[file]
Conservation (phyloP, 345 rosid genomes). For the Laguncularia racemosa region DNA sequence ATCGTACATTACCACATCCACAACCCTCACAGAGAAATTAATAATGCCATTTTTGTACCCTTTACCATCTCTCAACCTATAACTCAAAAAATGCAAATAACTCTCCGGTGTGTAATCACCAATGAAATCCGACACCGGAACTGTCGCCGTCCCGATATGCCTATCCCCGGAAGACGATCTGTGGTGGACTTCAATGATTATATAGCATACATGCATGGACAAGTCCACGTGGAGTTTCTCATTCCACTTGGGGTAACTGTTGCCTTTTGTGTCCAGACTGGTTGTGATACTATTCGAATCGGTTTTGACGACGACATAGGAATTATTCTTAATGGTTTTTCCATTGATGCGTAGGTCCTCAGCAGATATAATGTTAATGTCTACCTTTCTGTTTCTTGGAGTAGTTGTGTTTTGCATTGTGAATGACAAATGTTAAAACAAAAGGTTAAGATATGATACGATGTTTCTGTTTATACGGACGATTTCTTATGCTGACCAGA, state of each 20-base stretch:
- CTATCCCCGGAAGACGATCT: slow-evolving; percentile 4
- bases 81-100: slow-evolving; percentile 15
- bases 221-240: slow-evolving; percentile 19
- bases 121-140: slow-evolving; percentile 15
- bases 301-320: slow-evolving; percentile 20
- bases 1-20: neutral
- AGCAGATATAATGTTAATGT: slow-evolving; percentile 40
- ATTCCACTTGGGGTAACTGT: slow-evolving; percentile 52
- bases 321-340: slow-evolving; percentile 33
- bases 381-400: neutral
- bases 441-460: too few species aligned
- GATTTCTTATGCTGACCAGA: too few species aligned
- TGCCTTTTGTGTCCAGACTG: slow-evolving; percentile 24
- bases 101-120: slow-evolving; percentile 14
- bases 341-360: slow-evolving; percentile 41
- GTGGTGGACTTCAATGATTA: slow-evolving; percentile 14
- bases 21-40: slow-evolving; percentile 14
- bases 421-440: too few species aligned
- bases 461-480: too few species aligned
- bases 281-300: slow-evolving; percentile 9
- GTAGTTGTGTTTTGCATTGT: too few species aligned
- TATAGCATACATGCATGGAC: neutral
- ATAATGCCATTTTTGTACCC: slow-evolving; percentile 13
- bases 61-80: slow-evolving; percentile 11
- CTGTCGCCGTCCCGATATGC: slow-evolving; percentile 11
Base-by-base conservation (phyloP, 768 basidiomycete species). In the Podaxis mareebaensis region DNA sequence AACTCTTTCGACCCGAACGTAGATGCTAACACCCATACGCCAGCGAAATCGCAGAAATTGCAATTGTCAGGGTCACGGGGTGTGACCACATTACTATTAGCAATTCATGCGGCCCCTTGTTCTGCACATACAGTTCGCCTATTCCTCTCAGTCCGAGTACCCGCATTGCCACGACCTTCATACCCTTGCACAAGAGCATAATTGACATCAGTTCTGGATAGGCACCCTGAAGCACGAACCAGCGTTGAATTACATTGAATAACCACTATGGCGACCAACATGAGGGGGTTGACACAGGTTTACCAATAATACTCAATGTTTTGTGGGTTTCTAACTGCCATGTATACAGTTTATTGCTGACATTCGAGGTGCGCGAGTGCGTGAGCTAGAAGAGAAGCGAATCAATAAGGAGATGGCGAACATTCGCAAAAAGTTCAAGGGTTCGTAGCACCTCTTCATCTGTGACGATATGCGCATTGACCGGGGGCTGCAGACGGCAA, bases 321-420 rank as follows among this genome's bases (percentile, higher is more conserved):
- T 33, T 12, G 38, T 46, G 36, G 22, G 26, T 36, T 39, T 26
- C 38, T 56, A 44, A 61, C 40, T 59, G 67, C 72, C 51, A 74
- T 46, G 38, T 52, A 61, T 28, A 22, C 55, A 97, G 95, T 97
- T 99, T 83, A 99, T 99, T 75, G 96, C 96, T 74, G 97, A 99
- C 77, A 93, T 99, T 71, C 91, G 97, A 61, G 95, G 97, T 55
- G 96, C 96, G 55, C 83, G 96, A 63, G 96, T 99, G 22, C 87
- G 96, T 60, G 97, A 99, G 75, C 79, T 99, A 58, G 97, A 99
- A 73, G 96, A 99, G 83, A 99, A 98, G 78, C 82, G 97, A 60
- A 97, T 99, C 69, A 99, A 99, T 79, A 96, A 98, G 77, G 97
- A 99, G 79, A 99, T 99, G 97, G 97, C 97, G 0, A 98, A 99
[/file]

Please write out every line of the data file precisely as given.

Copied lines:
Conservation (phyloP, 345 rosid genomes). For the Laguncularia racemosa region DNA sequence ATCGTACATTACCACATCCACAACCCTCACAGAGAAATTAATAATGCCATTTTTGTACCCTTTACCATCTCTCAACCTATAACTCAAAAAATGCAAATAACTCTCCGGTGTGTAATCACCAATGAAATCCGACACCGGAACTGTCGCCGTCCCGATATGCCTATCCCCGGAAGACGATCTGTGGTGGACTTCAATGATTATATAGCATACATGCATGGACAAGTCCACGTGGAGTTTCTCATTCCACTTGGGGTAACTGTTGCCTTTTGTGTCCAGACTGGTTGTGATACTATTCGAATCGGTTTTGACGACGACATAGGAATTATTCTTAATGGTTTTTCCATTGATGCGTAGGTCCTCAGCAGATATAATGTTAATGTCTACCTTTCTGTTTCTTGGAGTAGTTGTGTTTTGCATTGTGAATGACAAATGTTAAAACAAAAGGTTAAGATATGATACGATGTTTCTGTTTATACGGACGATTTCTTATGCTGACCAGA, state of each 20-base stretch:
- CTATCCCCGGAAGACGATCT: slow-evolving; percentile 4
- bases 81-100: slow-evolving; percentile 15
- bases 221-240: slow-evolving; percentile 19
- bases 121-140: slow-evolving; percentile 15
- bases 301-320: slow-evolving; percentile 20
- bases 1-20: neutral
- AGCAGATATAATGTTAATGT: slow-evolving; percentile 40
- ATTCCACTTGGGGTAACTGT: slow-evolving; percentile 52
- bases 321-340: slow-evolving; percentile 33
- bases 381-400: neutral
- bases 441-460: too few species aligned
- GATTTCTTATGCTGACCAGA: too few species aligned
- TGCCTTTTGTGTCCAGACTG: slow-evolving; percentile 24
- bases 101-120: slow-evolving; percentile 14
- bases 341-360: slow-evolving; percentile 41
- GTGGTGGACTTCAATGATTA: slow-evolving; percentile 14
- bases 21-40: slow-evolving; percentile 14
- bases 421-440: too few species aligned
- bases 461-480: too few species aligned
- bases 281-300: slow-evolving; percentile 9
- GTAGTTGTGTTTTGCATTGT: too few species aligned
- TATAGCATACATGCATGGAC: neutral
- ATAATGCCATTTTTGTACCC: slow-evolving; percentile 13
- bases 61-80: slow-evolving; percentile 11
- CTGTCGCCGTCCCGATATGC: slow-evolving; percentile 11
Base-by-base conservation (phyloP, 768 basidiomycete species). In the Podaxis mareebaensis region DNA sequence AACTCTTTCGACCCGAACGTAGATGCTAACACCCATACGCCAGCGAAATCGCAGAAATTGCAATTGTCAGGGTCACGGGGTGTGACCACATTACTATTAGCAATTCATGCGGCCCCTTGTTCTGCACATACAGTTCGCCTATTCCTCTCAGTCCGAGTACCCGCATTGCCACGACCTTCATACCCTTGCACAAGAGCATAATTGACATCAGTTCTGGATAGGCACCCTGAAGCACGAACCAGCGTTGAATTACATTGAATAACCACTATGGCGACCAACATGAGGGGGTTGACACAGGTTTACCAATAATACTCAATGTTTTGTGGGTTTCTAACTGCCATGTATACAGTTTATTGCTGACATTCGAGGTGCGCGAGTGCGTGAGCTAGAAGAGAAGCGAATCAATAAGGAGATGGCGAACATTCGCAAAAAGTTCAAGGGTTCGTAGCACCTCTTCATCTGTGACGATATGCGCATTGACCGGGGGCTGCAGACGGCAA, bases 321-420 rank as follows among this genome's bases (percentile, higher is more conserved):
- T 33, T 12, G 38, T 46, G 36, G 22, G 26, T 36, T 39, T 26
- C 38, T 56, A 44, A 61, C 40, T 59, G 67, C 72, C 51, A 74
- T 46, G 38, T 52, A 61, T 28, A 22, C 55, A 97, G 95, T 97
- T 99, T 83, A 99, T 99, T 75, G 96, C 96, T 74, G 97, A 99
- C 77, A 93, T 99, T 71, C 91, G 97, A 61, G 95, G 97, T 55
- G 96, C 96, G 55, C 83, G 96, A 63, G 96, T 99, G 22, C 87
- G 96, T 60, G 97, A 99, G 75, C 79, T 99, A 58, G 97, A 99
- A 73, G 96, A 99, G 83, A 99, A 98, G 78, C 82, G 97, A 60
- A 97, T 99, C 69, A 99, A 99, T 79, A 96, A 98, G 77, G 97
- A 99, G 79, A 99, T 99, G 97, G 97, C 97, G 0, A 98, A 99